The Oscar montage reel is a genre on its own. It’s transparently demonstrative of the overall function of the Academy Awards. These montage reels summarize and make explicit what the annual ceremony attempts to accomplish writ large: to create and solidify a canon of important American films, along with a delimited understanding of their importance. Yes, the Oscars have occasionally given a voice to the indie underdog and rush through their obligatory movies-with-subtitles category, but besides the occasional screenplay nomination for a truly innovative film and the rare foreign language film that broaches through the marginal categories, the Oscars are by and large a celebration of American cinema, specifically Hollywood cinema. During the 2006 ceremony, a moment occurred that has been seared into my memory. I haven’t been able to find a clip of it online since it aired six years ago, so I hope this isn’t wishful or inaccurate. The 2006 ceremony consisted of a spate of overtly political films, as Crash, Brokeback Mountain, Munich, Good Night and Good Luck competed for top honors, and Syriana was in the running for other awards. In likely hopes of gaining cultural capital from celebrating mainstream cinema’s rarely explored but ever-present political function, the Academy aired a self-congratulatory reel of past Oscar-nominated films that have addressed other topical social problems, from In the Heat of the Night to Philadelphia. When the lights came back and the audience applauded with anticipated decorum, host Jon Stewart then graced the stage and stated, in a […]

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Culture Warrior

A week and a half ago, Anthony Hemingway’s Red Tails was released. On the surface, the film breathes Hollywood oxygen through-and-through. It’s a WWII era action film that uses its setting for broad family-friendly cheese-banter and CGI-heavy eye candy rather than an opportunity for a sober interrogation of history. Red Tails looks and feels like any Hollywood film geared toward as mass an audience as possible. But the studio that’s distributing it – 20th Century Fox – didn’t pay a dime to produce it. The reported $58 million cost to make Red Tails came solely out of the pocket of producer George Lucas, who had been attempting to get a film about the Tuskegee Airmen made since the early 1990s. He was continually met with resistance from a studio system that saw anything less than the biggest guaranteed appeal to the largest possible audience as a “risk,” including a heroic true story about African-American airmen. The ideology that closed the doors on George Lucas of all people reflects the same business mentality that inspired Jeffrey Katzenberg’s lengthy warning to other studios in a memo written during the same years that Lucas was first trying to get Red Tails financed.  In the memo, Katzenberg warned studios regarding their practice of exponentially centralizing all their resources in a few very expensive projects, resulting in high risk, little room for experimentation, and an increasing reliance on that coveted monolith known as the “mass audience” (which, to make things even more complicated, now includes […]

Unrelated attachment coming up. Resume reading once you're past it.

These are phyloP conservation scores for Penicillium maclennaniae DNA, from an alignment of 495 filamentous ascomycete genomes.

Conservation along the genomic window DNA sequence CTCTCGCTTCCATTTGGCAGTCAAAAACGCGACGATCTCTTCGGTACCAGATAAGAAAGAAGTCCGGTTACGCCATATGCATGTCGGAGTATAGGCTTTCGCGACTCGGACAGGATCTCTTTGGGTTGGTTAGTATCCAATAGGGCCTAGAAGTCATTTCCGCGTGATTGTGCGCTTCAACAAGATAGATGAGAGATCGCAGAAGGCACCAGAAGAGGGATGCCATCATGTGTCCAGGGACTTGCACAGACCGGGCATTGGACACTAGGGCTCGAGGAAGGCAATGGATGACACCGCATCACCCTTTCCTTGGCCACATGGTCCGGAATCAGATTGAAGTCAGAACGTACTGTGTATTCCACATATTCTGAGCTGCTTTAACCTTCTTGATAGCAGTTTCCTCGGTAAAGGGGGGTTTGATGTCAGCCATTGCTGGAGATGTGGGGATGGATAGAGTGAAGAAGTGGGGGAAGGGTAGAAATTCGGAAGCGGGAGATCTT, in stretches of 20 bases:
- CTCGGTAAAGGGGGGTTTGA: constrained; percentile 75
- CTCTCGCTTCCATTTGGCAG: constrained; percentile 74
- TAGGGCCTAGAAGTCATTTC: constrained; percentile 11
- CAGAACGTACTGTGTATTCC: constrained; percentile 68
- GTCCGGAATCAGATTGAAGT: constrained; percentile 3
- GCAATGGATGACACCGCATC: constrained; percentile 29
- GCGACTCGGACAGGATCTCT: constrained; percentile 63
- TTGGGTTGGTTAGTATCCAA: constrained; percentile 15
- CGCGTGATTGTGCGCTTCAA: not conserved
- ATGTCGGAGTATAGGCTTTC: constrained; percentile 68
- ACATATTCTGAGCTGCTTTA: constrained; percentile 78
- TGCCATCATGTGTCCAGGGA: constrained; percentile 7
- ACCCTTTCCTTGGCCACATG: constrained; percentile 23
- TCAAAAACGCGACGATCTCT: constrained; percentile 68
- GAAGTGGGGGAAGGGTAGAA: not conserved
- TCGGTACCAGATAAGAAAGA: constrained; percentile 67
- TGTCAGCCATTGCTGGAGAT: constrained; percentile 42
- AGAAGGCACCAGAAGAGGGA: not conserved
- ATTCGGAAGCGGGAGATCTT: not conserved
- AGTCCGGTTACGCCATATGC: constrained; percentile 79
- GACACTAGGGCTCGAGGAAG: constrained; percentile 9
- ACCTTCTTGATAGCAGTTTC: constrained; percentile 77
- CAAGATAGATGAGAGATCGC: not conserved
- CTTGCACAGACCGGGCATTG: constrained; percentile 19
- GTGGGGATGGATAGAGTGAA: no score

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The Reject Report - Large

Not to be confused with Reject Report, The White, which is what happens after we do battle with the Balrog. Reject Report, The White is never NEVER wrong. But in our current form we have to take into account things like star power and demographics and mass appeal, the kinds of aspects that go into making a film financially successful. This week sees three new movies wanting that success and one Oscar contender expanding to wide release. Liam Neeson fights wolves, Sam Worthington faces a ledge, and Katherine Heigl takes on…money, I guess. I’m not really sure. Only one of these movies can be the victor while the other two scrounge for scraps to make up $10-15m. Not even worth the effort really. It’s the Reject Report, and you shall not pass. Okay, now you can pass. Go ahead.

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It’s been a year filled with silent screen stars seeking redemption, the 1920s coming alive in Paris, a young boy searching for the first great director, sex addicts in New York City, horses going to war, maids of dishonor, and skulls getting crushed in elevators. Now it’s time to celebrate all of those things and more with the 84th annual Academy Awards. They’ve come a long way since the Hotel Roosevelt in 1929 (although sex addicts have almost always been a fixture). Get to ready to smile, ball your fists with snubbed rage, or be generally unsurprised. Here they are. The 2012 Oscar nominees:

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This Week in Blu-ray